That may be changing soon — at least for professional football. The Sports Business Journal reports that the NFL is forcing all 32 teams to meet a minimum threshold for Wi-Fi and cellular connection requirements by the end of the 2014 season.
The NFL hopes that teams, specifically ones with city-owned stadiums, can use the new rules as leverage when attempting to make Wi-Fi improvements. It wants better connectivity for fans so to improve the overall experience, of course, but also so that the league can gather better marketing data via social media reaction.
There are no penalties in place for teams who do not meet the requirements within 15 months, but an NFL rep told the SBJ that ticket sales will drop as a result, and that “they will suffer enough consequences not doing it.”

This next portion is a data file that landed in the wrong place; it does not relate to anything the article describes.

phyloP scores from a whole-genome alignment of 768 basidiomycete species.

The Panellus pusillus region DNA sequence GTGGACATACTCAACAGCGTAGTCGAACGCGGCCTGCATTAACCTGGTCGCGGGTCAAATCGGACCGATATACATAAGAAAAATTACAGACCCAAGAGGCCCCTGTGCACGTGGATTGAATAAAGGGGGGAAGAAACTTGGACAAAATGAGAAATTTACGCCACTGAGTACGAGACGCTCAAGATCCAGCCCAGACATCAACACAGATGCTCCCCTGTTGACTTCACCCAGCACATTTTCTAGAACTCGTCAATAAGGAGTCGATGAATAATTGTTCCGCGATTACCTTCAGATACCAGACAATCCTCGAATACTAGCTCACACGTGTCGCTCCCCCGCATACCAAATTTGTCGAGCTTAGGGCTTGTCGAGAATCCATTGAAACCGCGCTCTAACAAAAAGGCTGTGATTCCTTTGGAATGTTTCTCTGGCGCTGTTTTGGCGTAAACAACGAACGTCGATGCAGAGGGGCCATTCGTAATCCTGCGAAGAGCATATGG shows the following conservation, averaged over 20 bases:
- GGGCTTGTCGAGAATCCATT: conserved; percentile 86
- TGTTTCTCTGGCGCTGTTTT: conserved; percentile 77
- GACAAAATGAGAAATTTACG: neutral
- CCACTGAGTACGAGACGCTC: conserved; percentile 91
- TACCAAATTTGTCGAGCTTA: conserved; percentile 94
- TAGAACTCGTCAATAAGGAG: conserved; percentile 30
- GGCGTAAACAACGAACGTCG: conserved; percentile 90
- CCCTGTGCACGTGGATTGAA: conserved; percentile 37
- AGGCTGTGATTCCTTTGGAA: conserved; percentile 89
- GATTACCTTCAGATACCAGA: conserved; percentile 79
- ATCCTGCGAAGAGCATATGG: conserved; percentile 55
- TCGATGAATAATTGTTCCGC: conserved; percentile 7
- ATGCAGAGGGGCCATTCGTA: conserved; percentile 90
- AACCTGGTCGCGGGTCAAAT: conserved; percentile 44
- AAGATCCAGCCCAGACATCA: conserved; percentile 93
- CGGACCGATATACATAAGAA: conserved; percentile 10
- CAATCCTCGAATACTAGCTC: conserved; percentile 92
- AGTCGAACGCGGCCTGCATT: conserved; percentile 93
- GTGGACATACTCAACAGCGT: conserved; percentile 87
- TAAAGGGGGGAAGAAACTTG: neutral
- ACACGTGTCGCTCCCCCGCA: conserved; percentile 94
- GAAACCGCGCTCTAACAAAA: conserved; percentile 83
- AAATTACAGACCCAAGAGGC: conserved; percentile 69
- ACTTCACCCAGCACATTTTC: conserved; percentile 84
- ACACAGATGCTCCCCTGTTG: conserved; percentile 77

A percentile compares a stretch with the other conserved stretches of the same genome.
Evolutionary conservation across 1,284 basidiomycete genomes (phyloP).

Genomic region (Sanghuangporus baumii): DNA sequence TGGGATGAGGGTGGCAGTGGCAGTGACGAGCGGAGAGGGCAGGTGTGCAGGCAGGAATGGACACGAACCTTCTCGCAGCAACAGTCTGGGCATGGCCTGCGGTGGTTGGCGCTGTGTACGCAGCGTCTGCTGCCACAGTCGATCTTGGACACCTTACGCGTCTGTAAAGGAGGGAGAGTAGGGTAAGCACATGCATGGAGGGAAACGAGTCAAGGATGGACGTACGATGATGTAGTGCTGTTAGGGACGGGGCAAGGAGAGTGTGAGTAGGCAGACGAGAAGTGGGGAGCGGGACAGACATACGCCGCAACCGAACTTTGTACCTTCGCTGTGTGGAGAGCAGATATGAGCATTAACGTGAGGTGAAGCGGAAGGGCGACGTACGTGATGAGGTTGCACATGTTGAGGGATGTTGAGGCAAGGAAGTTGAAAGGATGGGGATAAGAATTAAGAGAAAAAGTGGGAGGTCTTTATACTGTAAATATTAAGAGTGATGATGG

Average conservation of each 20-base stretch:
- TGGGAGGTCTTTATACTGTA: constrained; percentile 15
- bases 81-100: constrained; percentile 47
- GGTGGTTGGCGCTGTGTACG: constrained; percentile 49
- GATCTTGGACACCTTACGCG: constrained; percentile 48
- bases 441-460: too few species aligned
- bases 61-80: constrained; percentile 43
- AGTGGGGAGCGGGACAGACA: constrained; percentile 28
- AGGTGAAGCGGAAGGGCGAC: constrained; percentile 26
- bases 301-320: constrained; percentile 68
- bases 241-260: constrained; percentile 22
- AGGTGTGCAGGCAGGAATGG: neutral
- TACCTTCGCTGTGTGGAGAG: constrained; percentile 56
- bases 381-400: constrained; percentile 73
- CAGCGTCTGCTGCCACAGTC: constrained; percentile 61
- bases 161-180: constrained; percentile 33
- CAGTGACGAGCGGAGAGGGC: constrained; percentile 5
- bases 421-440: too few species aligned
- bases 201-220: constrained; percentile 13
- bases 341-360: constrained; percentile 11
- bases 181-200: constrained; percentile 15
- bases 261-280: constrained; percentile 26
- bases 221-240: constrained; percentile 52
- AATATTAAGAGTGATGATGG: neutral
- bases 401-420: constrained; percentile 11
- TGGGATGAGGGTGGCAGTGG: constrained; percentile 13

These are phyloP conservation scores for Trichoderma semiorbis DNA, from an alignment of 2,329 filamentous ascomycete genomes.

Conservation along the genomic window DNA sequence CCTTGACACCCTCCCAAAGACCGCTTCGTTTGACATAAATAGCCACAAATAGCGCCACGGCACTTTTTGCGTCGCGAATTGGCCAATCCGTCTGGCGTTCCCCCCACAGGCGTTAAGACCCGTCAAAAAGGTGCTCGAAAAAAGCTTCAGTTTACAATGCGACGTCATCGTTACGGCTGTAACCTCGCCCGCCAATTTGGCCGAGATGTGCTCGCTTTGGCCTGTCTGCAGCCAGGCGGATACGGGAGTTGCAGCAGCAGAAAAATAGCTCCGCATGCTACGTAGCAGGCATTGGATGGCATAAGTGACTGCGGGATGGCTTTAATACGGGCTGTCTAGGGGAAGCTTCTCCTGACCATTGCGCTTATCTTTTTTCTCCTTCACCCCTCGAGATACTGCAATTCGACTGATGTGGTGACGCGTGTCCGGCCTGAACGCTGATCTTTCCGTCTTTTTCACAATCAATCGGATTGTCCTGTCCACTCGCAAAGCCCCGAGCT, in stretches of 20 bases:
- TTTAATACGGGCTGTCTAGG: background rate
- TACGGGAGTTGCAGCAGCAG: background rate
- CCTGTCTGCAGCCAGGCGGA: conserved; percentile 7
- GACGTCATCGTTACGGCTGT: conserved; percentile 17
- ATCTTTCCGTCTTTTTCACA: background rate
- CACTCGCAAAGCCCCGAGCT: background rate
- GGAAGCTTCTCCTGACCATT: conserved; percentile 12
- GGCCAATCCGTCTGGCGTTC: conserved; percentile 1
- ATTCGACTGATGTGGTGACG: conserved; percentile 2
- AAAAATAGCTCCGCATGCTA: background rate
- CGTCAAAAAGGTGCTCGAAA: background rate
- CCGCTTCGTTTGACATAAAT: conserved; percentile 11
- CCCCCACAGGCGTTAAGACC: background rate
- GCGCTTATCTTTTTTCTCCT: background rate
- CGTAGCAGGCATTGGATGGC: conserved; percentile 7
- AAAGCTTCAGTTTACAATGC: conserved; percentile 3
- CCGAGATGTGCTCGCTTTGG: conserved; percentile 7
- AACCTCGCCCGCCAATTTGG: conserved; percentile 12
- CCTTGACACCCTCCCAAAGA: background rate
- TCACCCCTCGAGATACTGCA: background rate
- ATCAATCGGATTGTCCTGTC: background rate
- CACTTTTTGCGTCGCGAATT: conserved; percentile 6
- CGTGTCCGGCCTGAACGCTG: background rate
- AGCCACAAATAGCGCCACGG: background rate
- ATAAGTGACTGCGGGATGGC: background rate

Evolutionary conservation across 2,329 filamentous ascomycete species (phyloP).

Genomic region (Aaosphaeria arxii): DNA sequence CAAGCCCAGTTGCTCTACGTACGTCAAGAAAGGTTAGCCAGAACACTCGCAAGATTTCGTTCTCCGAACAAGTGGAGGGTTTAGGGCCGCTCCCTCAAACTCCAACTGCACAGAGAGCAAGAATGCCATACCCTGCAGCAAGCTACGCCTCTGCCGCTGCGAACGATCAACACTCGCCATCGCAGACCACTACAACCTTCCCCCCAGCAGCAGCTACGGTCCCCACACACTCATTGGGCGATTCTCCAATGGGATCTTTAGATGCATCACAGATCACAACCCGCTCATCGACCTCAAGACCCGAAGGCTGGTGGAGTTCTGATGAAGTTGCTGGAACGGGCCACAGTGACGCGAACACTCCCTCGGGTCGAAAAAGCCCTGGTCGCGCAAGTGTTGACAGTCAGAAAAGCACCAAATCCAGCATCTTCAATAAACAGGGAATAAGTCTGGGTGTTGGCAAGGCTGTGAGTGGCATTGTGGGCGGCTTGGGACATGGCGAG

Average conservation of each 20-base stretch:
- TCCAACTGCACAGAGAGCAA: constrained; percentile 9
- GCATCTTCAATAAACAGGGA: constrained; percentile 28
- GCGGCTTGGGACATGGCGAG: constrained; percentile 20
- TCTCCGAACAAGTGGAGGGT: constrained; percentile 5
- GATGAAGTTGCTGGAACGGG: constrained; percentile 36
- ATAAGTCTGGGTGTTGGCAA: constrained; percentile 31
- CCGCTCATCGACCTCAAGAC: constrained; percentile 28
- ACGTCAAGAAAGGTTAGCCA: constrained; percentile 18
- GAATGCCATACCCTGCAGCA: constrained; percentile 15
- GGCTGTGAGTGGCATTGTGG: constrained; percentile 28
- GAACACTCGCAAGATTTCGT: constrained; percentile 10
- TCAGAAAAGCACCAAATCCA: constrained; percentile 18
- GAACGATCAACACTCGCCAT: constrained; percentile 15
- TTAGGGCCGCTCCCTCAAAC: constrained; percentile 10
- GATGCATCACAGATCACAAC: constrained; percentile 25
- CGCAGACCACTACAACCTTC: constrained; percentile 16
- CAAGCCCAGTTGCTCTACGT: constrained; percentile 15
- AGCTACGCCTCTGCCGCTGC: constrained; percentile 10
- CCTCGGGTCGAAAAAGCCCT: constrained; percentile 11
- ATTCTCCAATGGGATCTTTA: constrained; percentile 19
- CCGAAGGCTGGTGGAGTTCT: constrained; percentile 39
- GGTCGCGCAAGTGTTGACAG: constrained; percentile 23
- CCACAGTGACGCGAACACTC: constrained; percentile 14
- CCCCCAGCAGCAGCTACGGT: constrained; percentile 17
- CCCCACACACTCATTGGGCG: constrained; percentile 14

Here in Seattle, AT&T —the Seattle Seahawks and Sounders’ contracted service provider — just installed a new Distributed Antenna System (DAS) that helps bolster AT&T’s wireless coverage throughout the stadium. For now, only AT&T customers will see a difference, but thankfully for everyone else, AT&T built its DAS in a way to allow for additional carriers.
Currently, 20 NFL stadiums have Wi-Fi networks, but some of those do not meet the NFL’s new requirements and the 11 other venues simply do not have anything set up — including CenturyLink Field.
As franchises around the globe look to use smartphones to improve the in-game experience, strong connections are becoming even more of a priority. Poor wireless service is actually one of the reasons cited for a decrease in college football student attendance.